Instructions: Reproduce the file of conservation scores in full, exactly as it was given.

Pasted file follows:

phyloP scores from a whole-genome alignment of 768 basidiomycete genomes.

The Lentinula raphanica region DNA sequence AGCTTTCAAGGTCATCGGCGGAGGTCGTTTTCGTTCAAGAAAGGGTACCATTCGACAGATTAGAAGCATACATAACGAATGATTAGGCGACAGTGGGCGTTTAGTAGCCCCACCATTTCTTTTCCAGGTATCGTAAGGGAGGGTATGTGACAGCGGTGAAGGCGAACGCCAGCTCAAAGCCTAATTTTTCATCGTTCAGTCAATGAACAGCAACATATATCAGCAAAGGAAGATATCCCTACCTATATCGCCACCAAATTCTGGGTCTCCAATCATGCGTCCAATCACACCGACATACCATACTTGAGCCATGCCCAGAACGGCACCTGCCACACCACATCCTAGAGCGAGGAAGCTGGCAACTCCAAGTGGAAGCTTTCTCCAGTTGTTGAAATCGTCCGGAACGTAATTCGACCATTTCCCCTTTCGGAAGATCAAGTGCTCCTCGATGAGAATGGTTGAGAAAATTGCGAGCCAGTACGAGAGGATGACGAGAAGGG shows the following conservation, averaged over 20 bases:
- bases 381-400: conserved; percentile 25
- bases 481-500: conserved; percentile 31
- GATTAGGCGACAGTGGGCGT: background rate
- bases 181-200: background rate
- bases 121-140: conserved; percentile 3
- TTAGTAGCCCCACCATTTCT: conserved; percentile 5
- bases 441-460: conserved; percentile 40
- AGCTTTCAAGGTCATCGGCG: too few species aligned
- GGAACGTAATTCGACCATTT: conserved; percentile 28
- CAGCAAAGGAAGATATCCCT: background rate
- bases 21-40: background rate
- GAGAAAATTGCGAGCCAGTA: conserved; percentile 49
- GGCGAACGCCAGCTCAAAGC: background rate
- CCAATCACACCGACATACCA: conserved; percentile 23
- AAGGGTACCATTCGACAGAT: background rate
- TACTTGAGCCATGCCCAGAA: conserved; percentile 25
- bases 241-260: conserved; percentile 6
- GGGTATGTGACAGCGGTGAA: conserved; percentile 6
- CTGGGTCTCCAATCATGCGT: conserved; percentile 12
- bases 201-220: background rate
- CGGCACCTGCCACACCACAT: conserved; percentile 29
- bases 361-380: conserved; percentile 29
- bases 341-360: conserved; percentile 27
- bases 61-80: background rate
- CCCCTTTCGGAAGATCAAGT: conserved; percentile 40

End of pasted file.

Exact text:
phyloP scores from a whole-genome alignment of 768 basidiomycete genomes.

The Lentinula raphanica region DNA sequence AGCTTTCAAGGTCATCGGCGGAGGTCGTTTTCGTTCAAGAAAGGGTACCATTCGACAGATTAGAAGCATACATAACGAATGATTAGGCGACAGTGGGCGTTTAGTAGCCCCACCATTTCTTTTCCAGGTATCGTAAGGGAGGGTATGTGACAGCGGTGAAGGCGAACGCCAGCTCAAAGCCTAATTTTTCATCGTTCAGTCAATGAACAGCAACATATATCAGCAAAGGAAGATATCCCTACCTATATCGCCACCAAATTCTGGGTCTCCAATCATGCGTCCAATCACACCGACATACCATACTTGAGCCATGCCCAGAACGGCACCTGCCACACCACATCCTAGAGCGAGGAAGCTGGCAACTCCAAGTGGAAGCTTTCTCCAGTTGTTGAAATCGTCCGGAACGTAATTCGACCATTTCCCCTTTCGGAAGATCAAGTGCTCCTCGATGAGAATGGTTGAGAAAATTGCGAGCCAGTACGAGAGGATGACGAGAAGGG shows the following conservation, averaged over 20 bases:
- bases 381-400: conserved; percentile 25
- bases 481-500: conserved; percentile 31
- GATTAGGCGACAGTGGGCGT: background rate
- bases 181-200: background rate
- bases 121-140: conserved; percentile 3
- TTAGTAGCCCCACCATTTCT: conserved; percentile 5
- bases 441-460: conserved; percentile 40
- AGCTTTCAAGGTCATCGGCG: too few species aligned
- GGAACGTAATTCGACCATTT: conserved; percentile 28
- CAGCAAAGGAAGATATCCCT: background rate
- bases 21-40: background rate
- GAGAAAATTGCGAGCCAGTA: conserved; percentile 49
- GGCGAACGCCAGCTCAAAGC: background rate
- CCAATCACACCGACATACCA: conserved; percentile 23
- AAGGGTACCATTCGACAGAT: background rate
- TACTTGAGCCATGCCCAGAA: conserved; percentile 25
- bases 241-260: conserved; percentile 6
- GGGTATGTGACAGCGGTGAA: conserved; percentile 6
- CTGGGTCTCCAATCATGCGT: conserved; percentile 12
- bases 201-220: background rate
- CGGCACCTGCCACACCACAT: conserved; percentile 29
- bases 361-380: conserved; percentile 29
- bases 341-360: conserved; percentile 27
- bases 61-80: background rate
- CCCCTTTCGGAAGATCAAGT: conserved; percentile 40